In 2010, Apple introduced AirPrint, an addition to the iOS ecosystem that enabled iPads, iPhones and iPod Touches to wirelessly print to one of a handful of new AirPrint-ready printers.
Of course, hardware made to work with the new system was scarce upon launch, and although AirPrint printers are easier to come by nowadays (you’ll find around 200 on retail shelves) printing is still an issue for those with older hardware. But if you just want to be able to print from your iPad, you don’t need to replace your existing printer or face the redundancy of multiple printers in the same house.
If you’re a genius, you can roll your own print server. Alternatively, there are a few easy software workarounds — FingerPrint, PrintCentral and Printopia are standouts — that will perform the necessary dirty work so you can print from an iOS device to any networked printer.
Most of the software solutions are pretty smooth, but I’ve found something even smoother: the xPrintServer Home Edition from Lantronix. It’s a little white box (about the size of two iPhones stacked on top of each other) that costs $100. You plug into your Wi-Fi router using an Ethernet jack. The xPrintServer will recognize almost any network-enabled printer in your house, and you can connect it to older USB printers as well.
Even though the XPrintServer found my Canon MX700 printer as soon as I plugged the device into my router, a few more steps were involved before any ink landed on paper. There’s a browser-based configuration menu (those are always fun) that’s accessible through any browser on the network. The interface closely resembles the type you’d use to administer your wireless router.
Configuration involves multiple steps, and naturally, the instructions are buried in the downloadable 37-page PDF manual. But the directions were clearly worded enough, and once I had it set up, printing from my iPad was a two-tap process. You just choose “Print” from the app’s drop-down menu, and this works system-wide on any device running iOS 4.2 or later. Of course, you need to be on the same network as your printer.
Mac users will be able to jump right in, but Windows users will need to download and install Apple’s tiny Bonjour Printer Wizard before their first print job. It’s mostly painless.
You’ll want to bookmark that configuration menu. It’s where you go to view pending print jobs and the users who sent them, in case you want to cancel a job or force a reprint after a paper jam. It’s also the place to find and install firmware updates, which I’d suggest you perform before you do any printing. If you do run into a technical problem that you can’t solve, the config menu has a convenient troubleshooting diagnostic system which sends reports to Lantronix’s tech support.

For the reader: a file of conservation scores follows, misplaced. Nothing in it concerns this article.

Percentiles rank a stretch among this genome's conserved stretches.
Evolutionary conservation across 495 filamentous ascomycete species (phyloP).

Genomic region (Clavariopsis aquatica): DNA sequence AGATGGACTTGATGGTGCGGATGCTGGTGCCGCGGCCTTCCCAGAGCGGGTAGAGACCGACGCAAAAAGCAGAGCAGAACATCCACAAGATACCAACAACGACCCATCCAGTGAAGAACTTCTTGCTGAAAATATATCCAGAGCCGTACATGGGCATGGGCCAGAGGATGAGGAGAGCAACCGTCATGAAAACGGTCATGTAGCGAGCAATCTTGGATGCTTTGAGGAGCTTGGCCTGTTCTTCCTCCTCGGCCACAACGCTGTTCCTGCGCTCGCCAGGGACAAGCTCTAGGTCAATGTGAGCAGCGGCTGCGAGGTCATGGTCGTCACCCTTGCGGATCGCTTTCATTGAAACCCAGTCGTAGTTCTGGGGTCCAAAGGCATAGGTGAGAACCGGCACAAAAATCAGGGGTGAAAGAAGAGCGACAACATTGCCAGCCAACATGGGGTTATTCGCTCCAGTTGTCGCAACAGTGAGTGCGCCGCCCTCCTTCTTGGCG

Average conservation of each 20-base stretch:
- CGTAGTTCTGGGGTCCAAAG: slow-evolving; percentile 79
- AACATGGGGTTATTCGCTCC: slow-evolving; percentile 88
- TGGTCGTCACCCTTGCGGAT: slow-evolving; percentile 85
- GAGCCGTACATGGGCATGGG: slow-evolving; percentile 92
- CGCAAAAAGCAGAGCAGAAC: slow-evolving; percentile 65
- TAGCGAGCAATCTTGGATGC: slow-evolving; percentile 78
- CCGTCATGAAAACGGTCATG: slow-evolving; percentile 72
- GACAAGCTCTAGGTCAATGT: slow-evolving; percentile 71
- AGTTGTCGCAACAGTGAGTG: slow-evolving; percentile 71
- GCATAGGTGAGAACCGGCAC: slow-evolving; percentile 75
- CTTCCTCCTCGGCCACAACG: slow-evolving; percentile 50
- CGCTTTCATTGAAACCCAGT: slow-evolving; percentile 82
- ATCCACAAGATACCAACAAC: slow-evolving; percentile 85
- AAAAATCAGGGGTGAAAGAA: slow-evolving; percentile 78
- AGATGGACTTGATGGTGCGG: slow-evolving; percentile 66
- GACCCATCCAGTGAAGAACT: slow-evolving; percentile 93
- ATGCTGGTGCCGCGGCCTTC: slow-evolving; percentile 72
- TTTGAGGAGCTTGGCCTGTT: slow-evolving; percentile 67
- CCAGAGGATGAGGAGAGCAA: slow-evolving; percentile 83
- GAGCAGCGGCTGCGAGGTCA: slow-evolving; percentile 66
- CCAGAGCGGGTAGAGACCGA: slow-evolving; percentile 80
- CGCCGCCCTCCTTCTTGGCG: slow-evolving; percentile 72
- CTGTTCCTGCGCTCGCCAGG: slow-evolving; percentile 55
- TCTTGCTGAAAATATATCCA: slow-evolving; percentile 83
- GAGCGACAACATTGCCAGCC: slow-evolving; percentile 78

The xPrintServer’s case fully follows Apple’s pure and minimalist design language — just three ports (power, USB and Ethernet) and no other buttons. The only interface on the white chassis is the back-lit “X” in the Lantronix name. It serves as the device’s status indicator with a Morse code-style blinking. This is where it deviates from Apple’s philosophy: there are eight different patterns, but the secret of what each one means can only be found in the PDF manual. Even after consulting the manual, it will take a steel-trap memory to recall what each light pattern means.
The good news is that most people won’t need to solve the riddle of the blinking lights, because once it’s set up, the xPrintServer seems to work just fine. And Lantronix is constantly updating its supported printer list. After I filled in the “Add my printer” form on the company’s website to get the Canon MX700 on the list, it was added a few days later.
The suggested price is $100, but it’s available cheaper if you shop around online. That’s still a somewhat high price to pay for the convenience the xPrintServer offers. But it’s a more seamless solution than a software app, and it certainly beats having to buy a new printer just to serve your iPad and iPhone printer needs.
WIRED Gives iOS 4.2 (or later) devices printing capability on most networked and USB printers. No-hassle setup: In most cases, printers are auto-discovered. Compact design. Physical installation is easy.
TIRED Pricey; only makes sense if your printer can’t be replaced for under $100. Pages print in annoying, if effective, staccato bursts. Power cable requires extra electrical outlet near router. It’s all about AirPrint — no current Android support.